The Ambassador in France (Straus) to the Secretary of State
[Received May 14—9:25 a.m.]
403. In conversation with an official at the Foreign Office yesterday afternoon he said that the exact status of Ethiopia was “most confusing and without precedent”. He said that the French Government had received official notification from the Italian Government of the decree annexing Ethiopia; the French Government, however, had not as yet “even begun to consider” what form any reply if and when made might take. There were “no useful precedents” for such a case, for instance during the World War Belgium had been overrun and occupied but the Belgian Government always remained in possession of the Belgian soil and in active resistance to the enemy; the more recent case of Manchuria “was much less delicate” for France since French interests there were relatively unimportant. The League of Nations in its resolution of May 12, 1936,38 had “apparently” decided that Ethiopia still existed as an independent state “and there the matter stands”. He said that the French Government had counselled the Italian Government against any such drastic move as annexation pure and simple and had made “reservations” against such an eventuality well in advance of the Italian announcement of annexation.
In response to an inquiry he said that there had been no “active” [Page 135]discussions with the Italian Government respecting French interests in Ethiopia such as the railway; the impression was obtained however that the “reservations” undoubtedly covered such interests.
This official said that the French Government was completely in the dark regarding the exact significance to be attached to the withdrawal of the Italian delegation from Geneva and that the Italian Ambassador whom he had seen the night before could throw no light on the matter. He (this official) believed however that Mussolini had no present intention-of withdrawing from the League since the League might prove useful later on to Italy and that the dramatic departure of Aloisi had been ordered more in the nature of a protest against the attitude assumed by the Council in the Ethiopian question.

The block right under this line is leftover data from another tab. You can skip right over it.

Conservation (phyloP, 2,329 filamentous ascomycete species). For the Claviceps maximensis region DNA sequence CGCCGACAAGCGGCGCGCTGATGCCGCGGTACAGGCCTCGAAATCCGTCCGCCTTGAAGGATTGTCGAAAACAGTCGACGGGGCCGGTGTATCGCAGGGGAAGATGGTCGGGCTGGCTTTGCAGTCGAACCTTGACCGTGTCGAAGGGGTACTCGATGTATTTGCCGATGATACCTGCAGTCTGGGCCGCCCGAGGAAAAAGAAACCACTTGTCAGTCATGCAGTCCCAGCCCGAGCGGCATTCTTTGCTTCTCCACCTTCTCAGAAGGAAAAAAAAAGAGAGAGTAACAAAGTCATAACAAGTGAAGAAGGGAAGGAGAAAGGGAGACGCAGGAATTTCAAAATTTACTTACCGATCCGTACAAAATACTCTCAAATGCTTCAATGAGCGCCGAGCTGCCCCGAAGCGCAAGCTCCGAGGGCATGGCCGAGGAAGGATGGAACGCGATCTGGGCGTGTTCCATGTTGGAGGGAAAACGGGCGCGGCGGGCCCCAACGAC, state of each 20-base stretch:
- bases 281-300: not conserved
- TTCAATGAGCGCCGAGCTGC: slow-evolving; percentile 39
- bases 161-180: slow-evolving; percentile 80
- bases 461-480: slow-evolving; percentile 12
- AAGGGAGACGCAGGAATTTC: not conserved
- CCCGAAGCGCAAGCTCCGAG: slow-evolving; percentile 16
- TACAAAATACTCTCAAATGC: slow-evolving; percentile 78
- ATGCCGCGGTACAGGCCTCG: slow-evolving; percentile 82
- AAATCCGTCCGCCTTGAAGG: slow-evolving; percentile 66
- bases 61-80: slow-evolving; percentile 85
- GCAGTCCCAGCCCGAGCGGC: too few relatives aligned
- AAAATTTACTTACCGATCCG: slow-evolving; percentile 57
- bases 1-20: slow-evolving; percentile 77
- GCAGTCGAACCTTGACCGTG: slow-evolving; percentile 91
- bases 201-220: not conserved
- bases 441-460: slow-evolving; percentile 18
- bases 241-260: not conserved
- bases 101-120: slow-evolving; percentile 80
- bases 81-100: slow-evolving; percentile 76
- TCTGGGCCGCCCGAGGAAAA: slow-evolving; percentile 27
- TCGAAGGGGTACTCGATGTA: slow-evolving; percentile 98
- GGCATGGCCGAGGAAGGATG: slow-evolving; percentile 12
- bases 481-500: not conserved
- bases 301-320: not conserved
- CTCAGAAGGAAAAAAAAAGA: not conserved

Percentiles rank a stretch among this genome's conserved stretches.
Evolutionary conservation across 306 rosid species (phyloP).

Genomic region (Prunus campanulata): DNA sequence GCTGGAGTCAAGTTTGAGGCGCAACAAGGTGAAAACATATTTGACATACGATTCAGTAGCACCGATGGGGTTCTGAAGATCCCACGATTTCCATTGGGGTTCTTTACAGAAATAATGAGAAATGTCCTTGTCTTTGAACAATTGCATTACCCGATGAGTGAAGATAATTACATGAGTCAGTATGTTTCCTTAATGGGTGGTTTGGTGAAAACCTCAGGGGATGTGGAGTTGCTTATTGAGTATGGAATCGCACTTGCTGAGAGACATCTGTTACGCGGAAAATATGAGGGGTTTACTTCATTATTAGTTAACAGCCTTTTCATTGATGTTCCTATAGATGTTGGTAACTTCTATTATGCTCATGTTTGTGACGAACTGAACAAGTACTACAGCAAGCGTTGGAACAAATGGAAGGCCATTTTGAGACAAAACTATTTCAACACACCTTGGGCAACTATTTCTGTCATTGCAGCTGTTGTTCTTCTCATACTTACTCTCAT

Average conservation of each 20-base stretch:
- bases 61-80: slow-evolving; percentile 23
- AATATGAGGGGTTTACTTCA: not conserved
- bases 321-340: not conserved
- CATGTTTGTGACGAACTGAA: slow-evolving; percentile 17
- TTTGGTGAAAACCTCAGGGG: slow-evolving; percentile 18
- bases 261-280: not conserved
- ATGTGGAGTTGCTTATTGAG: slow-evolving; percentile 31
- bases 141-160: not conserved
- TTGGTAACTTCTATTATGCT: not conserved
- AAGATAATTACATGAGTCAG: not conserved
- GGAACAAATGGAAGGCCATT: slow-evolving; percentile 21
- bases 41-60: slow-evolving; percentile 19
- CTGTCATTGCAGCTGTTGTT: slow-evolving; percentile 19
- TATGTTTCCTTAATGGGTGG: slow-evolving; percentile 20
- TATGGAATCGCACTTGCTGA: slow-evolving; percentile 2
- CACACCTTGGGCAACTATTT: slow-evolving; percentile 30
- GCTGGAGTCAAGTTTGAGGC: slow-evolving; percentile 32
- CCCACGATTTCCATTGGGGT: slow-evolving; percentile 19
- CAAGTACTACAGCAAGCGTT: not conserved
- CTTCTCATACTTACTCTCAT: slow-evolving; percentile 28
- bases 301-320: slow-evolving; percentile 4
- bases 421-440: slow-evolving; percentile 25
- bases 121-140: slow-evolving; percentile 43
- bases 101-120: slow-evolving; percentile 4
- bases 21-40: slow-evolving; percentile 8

He said that in the meeting at Geneva of the Locarno powers (minus Italy) there had been no discussion beyond an agreement that nothing could be discussed until Germany replies to the British questionnaire.39
He added that while there seemed to be a certain amount of attention being given to schemes for the reform of the League (for instance the British press has been publishing letters) such a matter would obviously require months of work and the French Government was at present more concerned with finding some practical solutions to the pressing problems immediately confronting Europe.
Cipher texts to London, Berlin, Rome, Geneva.